“I think the only expectation is that I put on myself to do everything right and to put myself in a position to perform as best that I can.”Ashleigh Barty
Ashleigh Barty is a supremely gifted athlete and her announcement this week that she is withdrawing from the uber competitive arena that is professional tennis can only be applauded as courageous. Elsewhere this week at the World Education Summit, Professor Yong Zhao likened a child’s progress through education to that of a dead bird.
At this point I would forgive you for wondering where all this is going. Professor Zhao has a distinguished educational pedigree, and he was calling into question the idea that it is education’s job to provide young people with the skills that they require for life in the future. According to Professor Zhao this is impossible because there are simply too many variables when looking at the future. Put plainly, we don’t know what skills or knowledge will be required. He took his thinking further explaining that children are rather more like live birds than dead ones as they fly in all sorts of directions and follow their own routes. To that end the constrictions of the traditional curriculum and associated testing mean that young people follow a path defined by the present that is (supposedly) preparing them for the future. In his mind, they should be prepared to create, shape, and mould their future. In proscribing levels to be reached (marks and grades) we may well be ignoring or failing to develop other talents and skills. Therefore, rather than preparing our pupils to live in the future he urges educators to provide pupils with the knowledge and skills to create their future.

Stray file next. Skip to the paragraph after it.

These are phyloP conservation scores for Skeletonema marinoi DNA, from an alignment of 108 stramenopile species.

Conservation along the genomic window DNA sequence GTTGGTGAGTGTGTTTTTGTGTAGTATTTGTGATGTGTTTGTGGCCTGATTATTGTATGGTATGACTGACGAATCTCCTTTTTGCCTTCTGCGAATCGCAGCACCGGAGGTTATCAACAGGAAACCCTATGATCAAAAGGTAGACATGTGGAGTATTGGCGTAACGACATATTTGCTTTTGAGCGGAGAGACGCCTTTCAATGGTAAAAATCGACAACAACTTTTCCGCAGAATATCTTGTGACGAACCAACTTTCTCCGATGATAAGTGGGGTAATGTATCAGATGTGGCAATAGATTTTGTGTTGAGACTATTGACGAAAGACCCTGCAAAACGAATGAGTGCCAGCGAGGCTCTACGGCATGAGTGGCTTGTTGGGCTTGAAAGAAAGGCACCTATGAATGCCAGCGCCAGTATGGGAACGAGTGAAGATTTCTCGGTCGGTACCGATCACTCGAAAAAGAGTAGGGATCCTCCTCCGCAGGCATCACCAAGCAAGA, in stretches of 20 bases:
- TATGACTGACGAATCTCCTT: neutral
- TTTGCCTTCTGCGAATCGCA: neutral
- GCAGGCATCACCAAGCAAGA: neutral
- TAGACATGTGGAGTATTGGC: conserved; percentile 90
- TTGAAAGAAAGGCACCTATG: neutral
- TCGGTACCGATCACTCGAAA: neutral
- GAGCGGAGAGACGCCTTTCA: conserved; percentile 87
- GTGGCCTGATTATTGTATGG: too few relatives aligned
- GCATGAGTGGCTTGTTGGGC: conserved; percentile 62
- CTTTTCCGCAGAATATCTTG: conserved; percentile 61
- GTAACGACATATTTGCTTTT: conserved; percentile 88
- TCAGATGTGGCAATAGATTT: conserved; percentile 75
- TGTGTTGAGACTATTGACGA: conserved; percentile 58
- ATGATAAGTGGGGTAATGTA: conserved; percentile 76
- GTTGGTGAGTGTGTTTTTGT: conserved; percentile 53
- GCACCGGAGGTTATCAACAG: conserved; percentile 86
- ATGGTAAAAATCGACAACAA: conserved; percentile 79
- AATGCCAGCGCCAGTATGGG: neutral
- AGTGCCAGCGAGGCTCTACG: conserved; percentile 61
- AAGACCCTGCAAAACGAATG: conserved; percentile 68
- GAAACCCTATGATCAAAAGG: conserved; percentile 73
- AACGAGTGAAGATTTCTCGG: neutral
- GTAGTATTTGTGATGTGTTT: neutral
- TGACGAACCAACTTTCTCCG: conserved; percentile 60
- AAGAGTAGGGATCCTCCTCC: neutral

Ashleigh Barty mentioned in her announcement that she may well look to take her talents into coaching. Here is a young person who has dedicated herself in the single-minded pursuit of excellence in one endeavour. She is bowing out at the top of her game, and she appears likely to take her sublime skills and put them to the benefit of others. Having met the demands of the most exacting of measures she provides us with a clear warning as to the dangers of such a single-minded pursuit in an environment where criticism from behind a screen and with the safety of a keyboard is all too easy and oh so damaging. Her example is admirable, and I hope our young people are taking note of the dignity that this athlete has shown in coming to this momentous decision. How easy it would have been to carry on, to go through the motions. To do what is expected. When I ask parents what they want for their children from school most say that they want their children to be happy, well-adjusted, and successful. It is notable that happiness usually sits at the top of the list.
I can’t help but think that Prof Zhao has a point, and that Ashleigh Barty provides us with a lesson in knowing yourself – one of the most important lessons our pupils can learn. I’m not certain that a sudden migration from subject content, skills testing, and exams is quite what we are after, but balance is required. We will never really know What the future holds, and we will never know what skills young people will need to create it. If we are successful in providing knowledge, skills, and character then we will be moving in the right direction. I hope that Prof. Zhao would be encouraged by the way our young people are prepared to take flight.